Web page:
I’m planning our family vacation for 2016 and realized that I didn’t post about our 2015 vacation to France (Lyon, Provence & Nice). I was a bit overwhelmed to post since I took so many pictures and it was hard to narrow down to just a few. But I had to share some of our travel adventures with you. I hope you enjoy this series of travel pictures.
I’ve heard the saying…”If Paris is the heart of France, then Lyon is the stomach.” But after visiting Lyon for only three days this past September, Lyon truly has my heart and stomach!
Charlie and I absolutely fell in love with the city. We really didn’t know what to expect when we got there. Would Lyon be like Paris? Would Lyon be more rustic? How would the people be? Would the food really be that good? In just three short days, the city blew us away. To be honest, three days was just too short. We didn’t even get to venture out to the other side of the Rhone River or the Confluence district. Looking back, I wished we stayed longer but I guess that would only mean that Lyon would be in our future travel plans.
Lyon was the first city on our 10 day vacation to France for my 40th birthday celebration. I know Paris gets all the glory when people want to travel to France. Lyon seems to be like France’s second city, very similar to how I feel about Chicago. It may not be on a lot people’s cities to visit but when you do, you are so glad you did. Ever since coming back, I cannot stop raving about our experience there. I really did feel at home in Lyon and can truly imagine myself living there (hopefully one day that will happen). So in the meantime, I’m sharing my top 5 reasons to visit Lyon, which are also my top 5 reasons to return.
1. The People
The one thing that can make or break the trip is the people. The people of Lyon were so nice to us. We felt welcomed everywhere we went, from the shopkeepers to the waiters to just random people when we were asking for directions. Maybe we ran into the right people or maybe the city is like this in general. Whatever the case, we sensed that the people of Lyon were proud of their city, especially proud of the gastronomy.
When we checked into the Hotel Carlton, we were given a room that faced another building under construction. The bellhop sensed that I was unhappy. I was hoping to get a room with a view. He went out of his way to see if we could get a better room. But Charlie insisted that the room we had was fine and that we didn’t want to switch rooms. I agreed. When we went downstairs later that evening, the hotel staff apologized but at that point, I was over it and thanked them for being so thoughtful.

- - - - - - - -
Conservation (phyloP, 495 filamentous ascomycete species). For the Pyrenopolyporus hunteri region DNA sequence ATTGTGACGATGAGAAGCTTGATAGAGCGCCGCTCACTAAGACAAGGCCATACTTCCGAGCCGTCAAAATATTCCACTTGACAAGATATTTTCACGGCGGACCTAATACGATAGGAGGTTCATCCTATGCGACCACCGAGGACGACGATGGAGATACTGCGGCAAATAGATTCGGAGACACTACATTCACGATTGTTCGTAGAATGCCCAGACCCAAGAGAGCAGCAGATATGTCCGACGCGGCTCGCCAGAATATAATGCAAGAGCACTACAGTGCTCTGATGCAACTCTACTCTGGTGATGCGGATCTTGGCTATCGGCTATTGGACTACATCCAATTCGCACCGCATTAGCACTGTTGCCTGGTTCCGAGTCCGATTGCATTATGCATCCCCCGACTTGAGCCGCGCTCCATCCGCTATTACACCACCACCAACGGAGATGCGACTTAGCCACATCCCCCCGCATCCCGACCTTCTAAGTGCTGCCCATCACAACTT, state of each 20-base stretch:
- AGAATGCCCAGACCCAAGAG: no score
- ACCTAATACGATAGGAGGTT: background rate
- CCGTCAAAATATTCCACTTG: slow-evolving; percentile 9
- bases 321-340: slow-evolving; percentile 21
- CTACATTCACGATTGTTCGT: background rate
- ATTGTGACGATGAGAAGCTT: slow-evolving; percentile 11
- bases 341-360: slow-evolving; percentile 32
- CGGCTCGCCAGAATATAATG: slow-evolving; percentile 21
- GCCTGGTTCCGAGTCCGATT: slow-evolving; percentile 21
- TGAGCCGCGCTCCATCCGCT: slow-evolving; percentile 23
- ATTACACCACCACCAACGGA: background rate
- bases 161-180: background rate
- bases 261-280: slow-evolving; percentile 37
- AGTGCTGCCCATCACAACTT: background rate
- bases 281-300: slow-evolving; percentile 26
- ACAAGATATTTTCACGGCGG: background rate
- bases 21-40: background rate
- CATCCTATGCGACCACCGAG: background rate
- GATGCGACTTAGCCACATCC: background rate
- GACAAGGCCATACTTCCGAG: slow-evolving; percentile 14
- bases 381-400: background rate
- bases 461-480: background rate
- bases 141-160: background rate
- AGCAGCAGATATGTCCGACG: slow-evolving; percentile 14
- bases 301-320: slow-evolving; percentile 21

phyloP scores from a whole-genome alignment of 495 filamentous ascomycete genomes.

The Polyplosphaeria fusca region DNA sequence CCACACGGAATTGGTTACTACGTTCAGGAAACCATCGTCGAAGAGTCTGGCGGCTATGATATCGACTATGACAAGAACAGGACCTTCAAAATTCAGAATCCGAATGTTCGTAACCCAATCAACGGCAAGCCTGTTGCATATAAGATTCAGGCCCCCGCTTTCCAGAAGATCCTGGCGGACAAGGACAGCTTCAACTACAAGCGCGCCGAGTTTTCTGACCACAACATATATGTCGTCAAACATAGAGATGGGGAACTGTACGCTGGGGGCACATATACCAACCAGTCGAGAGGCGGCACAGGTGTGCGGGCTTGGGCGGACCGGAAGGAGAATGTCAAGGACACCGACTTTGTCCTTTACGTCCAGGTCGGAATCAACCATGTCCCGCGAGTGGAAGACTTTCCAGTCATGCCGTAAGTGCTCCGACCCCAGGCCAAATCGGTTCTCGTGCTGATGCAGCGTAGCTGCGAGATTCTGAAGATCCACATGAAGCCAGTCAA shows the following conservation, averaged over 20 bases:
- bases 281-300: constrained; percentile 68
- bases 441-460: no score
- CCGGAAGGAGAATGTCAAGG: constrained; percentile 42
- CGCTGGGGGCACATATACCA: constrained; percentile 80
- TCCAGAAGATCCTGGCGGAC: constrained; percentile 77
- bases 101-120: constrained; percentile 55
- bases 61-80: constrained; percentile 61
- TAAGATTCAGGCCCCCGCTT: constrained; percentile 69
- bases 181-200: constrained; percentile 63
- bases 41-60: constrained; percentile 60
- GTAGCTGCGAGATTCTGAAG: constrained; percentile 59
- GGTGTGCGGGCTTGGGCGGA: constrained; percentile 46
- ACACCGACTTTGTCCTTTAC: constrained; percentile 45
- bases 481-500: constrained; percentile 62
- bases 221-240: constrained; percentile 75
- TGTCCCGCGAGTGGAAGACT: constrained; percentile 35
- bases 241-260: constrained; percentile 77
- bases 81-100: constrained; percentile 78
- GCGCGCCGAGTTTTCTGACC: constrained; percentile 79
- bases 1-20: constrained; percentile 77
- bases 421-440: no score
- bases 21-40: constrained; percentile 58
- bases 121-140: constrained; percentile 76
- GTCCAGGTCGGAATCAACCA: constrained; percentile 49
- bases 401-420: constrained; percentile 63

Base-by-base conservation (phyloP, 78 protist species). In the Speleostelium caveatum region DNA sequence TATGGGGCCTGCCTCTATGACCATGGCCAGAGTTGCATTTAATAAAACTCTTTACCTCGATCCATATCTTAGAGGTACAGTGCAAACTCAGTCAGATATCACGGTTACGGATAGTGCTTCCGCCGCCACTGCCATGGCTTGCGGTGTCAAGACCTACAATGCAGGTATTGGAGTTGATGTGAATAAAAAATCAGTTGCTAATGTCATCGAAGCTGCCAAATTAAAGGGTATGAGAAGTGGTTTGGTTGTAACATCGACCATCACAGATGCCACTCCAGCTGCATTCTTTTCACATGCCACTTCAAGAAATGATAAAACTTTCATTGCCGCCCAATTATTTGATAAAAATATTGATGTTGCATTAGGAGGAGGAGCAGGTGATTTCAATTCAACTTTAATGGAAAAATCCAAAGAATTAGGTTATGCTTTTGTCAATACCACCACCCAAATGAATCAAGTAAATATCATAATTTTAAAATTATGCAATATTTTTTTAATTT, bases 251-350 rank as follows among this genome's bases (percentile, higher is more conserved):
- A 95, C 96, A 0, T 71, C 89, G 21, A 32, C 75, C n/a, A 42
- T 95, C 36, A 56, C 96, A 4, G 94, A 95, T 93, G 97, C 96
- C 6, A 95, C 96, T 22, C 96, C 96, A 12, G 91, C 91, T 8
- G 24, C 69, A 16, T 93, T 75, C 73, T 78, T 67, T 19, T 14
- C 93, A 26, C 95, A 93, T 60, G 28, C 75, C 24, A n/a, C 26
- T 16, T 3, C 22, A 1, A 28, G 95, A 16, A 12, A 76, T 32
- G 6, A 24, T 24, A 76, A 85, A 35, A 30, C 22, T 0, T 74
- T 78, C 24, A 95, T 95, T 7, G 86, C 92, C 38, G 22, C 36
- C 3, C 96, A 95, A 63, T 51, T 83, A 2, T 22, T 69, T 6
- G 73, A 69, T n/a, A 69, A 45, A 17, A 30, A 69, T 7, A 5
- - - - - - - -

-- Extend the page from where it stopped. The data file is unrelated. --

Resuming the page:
While shopping one day, I got into a discussion with a shopkeeper. I told her how much I loved Lyon and that I couldn’t help but compare Lyon to Paris. She then told me that Paris is Paris. That people live in Lyon to live and eat. Paris is a big city that can sometimes cater to tourists. Since gastronomy is so important to Lyon, the restaurants serve food for the people of Lyon, not tourists. So essentially, we are eating what everyone eats, not food that they think we will like. For some reason, that really resonated with me because my dining experience was the same as the residents who live there.
2. The Food
I think it was Anthony Bourdain that said something similar to this – People who plan trips to see the sights and not plan where to eat are missing out on the best part of the trip. I have to admit that I was too busy planning the logistics of the trip that I failed to do research on the best places to eat in the city. I figured I could rely on the hotel staff to let me know where locals eat or ask random strangers. Although the unpredictable nature of this is fun at times, I also like to know where we are going. Have a plan.
Bacon and poached eggs? Why yes, please! I’ve always heard of the Lyonnaise salad but never enjoyed it as much as I did in Lyon. The above salad was eaten at a restaurant in Vieux Lyon. I’ve been trying to replicate it back home but whatever I have made does not taste the same. So, if you’re ever in Lyon, I suggest you order the salad there. Trust me…
Our first night in Lyon, we wanted to eat something casual, so we walked to a what we thought was a casual restaurant (that appeared touristy), sat outside and watched the people go by. I ordered the duck dish and Charlie ordered a sausage dish. Luke was fast asleep in his stroller because of the time change. When the dishes were served, Charlie and I kept telling each how good our food was, especially how our meat dishes were cooked to perfection — all this at a casual restaurant?! I mean, my duck was so tender. So, I went back to our hotel room that night looking up more restaurants to try…and wished I had done my research ahead of time but hoping the rest of our meals would be this good, if not better.